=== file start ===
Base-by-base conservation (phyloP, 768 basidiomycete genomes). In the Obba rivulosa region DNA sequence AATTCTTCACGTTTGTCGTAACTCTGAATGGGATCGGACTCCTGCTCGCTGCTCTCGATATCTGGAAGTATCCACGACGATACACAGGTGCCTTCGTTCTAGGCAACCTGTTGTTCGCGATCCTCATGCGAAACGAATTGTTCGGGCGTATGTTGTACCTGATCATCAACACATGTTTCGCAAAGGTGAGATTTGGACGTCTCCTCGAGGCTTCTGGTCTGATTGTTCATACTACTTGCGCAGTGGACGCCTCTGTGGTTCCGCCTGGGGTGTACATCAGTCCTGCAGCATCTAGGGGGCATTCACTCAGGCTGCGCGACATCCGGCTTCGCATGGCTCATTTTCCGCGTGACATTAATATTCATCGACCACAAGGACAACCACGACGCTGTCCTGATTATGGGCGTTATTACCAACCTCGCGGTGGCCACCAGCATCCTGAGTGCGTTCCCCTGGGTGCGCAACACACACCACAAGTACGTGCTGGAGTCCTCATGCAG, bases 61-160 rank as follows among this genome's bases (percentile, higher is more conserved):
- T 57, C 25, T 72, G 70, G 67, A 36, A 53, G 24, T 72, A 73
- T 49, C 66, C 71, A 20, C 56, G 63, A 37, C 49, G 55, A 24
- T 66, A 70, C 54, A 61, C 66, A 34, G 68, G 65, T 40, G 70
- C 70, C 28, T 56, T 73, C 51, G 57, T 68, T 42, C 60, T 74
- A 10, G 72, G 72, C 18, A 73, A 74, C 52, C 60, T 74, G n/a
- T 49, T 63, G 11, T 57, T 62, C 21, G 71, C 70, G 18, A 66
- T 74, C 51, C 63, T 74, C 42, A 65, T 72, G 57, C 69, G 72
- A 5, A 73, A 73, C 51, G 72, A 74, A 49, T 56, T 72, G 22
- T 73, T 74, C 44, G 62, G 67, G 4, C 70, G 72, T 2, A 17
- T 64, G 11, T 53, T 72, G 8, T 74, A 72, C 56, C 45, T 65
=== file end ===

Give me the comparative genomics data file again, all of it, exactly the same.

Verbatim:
Base-by-base conservation (phyloP, 768 basidiomycete genomes). In the Obba rivulosa region DNA sequence AATTCTTCACGTTTGTCGTAACTCTGAATGGGATCGGACTCCTGCTCGCTGCTCTCGATATCTGGAAGTATCCACGACGATACACAGGTGCCTTCGTTCTAGGCAACCTGTTGTTCGCGATCCTCATGCGAAACGAATTGTTCGGGCGTATGTTGTACCTGATCATCAACACATGTTTCGCAAAGGTGAGATTTGGACGTCTCCTCGAGGCTTCTGGTCTGATTGTTCATACTACTTGCGCAGTGGACGCCTCTGTGGTTCCGCCTGGGGTGTACATCAGTCCTGCAGCATCTAGGGGGCATTCACTCAGGCTGCGCGACATCCGGCTTCGCATGGCTCATTTTCCGCGTGACATTAATATTCATCGACCACAAGGACAACCACGACGCTGTCCTGATTATGGGCGTTATTACCAACCTCGCGGTGGCCACCAGCATCCTGAGTGCGTTCCCCTGGGTGCGCAACACACACCACAAGTACGTGCTGGAGTCCTCATGCAG, bases 61-160 rank as follows among this genome's bases (percentile, higher is more conserved):
- T 57, C 25, T 72, G 70, G 67, A 36, A 53, G 24, T 72, A 73
- T 49, C 66, C 71, A 20, C 56, G 63, A 37, C 49, G 55, A 24
- T 66, A 70, C 54, A 61, C 66, A 34, G 68, G 65, T 40, G 70
- C 70, C 28, T 56, T 73, C 51, G 57, T 68, T 42, C 60, T 74
- A 10, G 72, G 72, C 18, A 73, A 74, C 52, C 60, T 74, G n/a
- T 49, T 63, G 11, T 57, T 62, C 21, G 71, C 70, G 18, A 66
- T 74, C 51, C 63, T 74, C 42, A 65, T 72, G 57, C 69, G 72
- A 5, A 73, A 73, C 51, G 72, A 74, A 49, T 56, T 72, G 22
- T 73, T 74, C 44, G 62, G 67, G 4, C 70, G 72, T 2, A 17
- T 64, G 11, T 53, T 72, G 8, T 74, A 72, C 56, C 45, T 65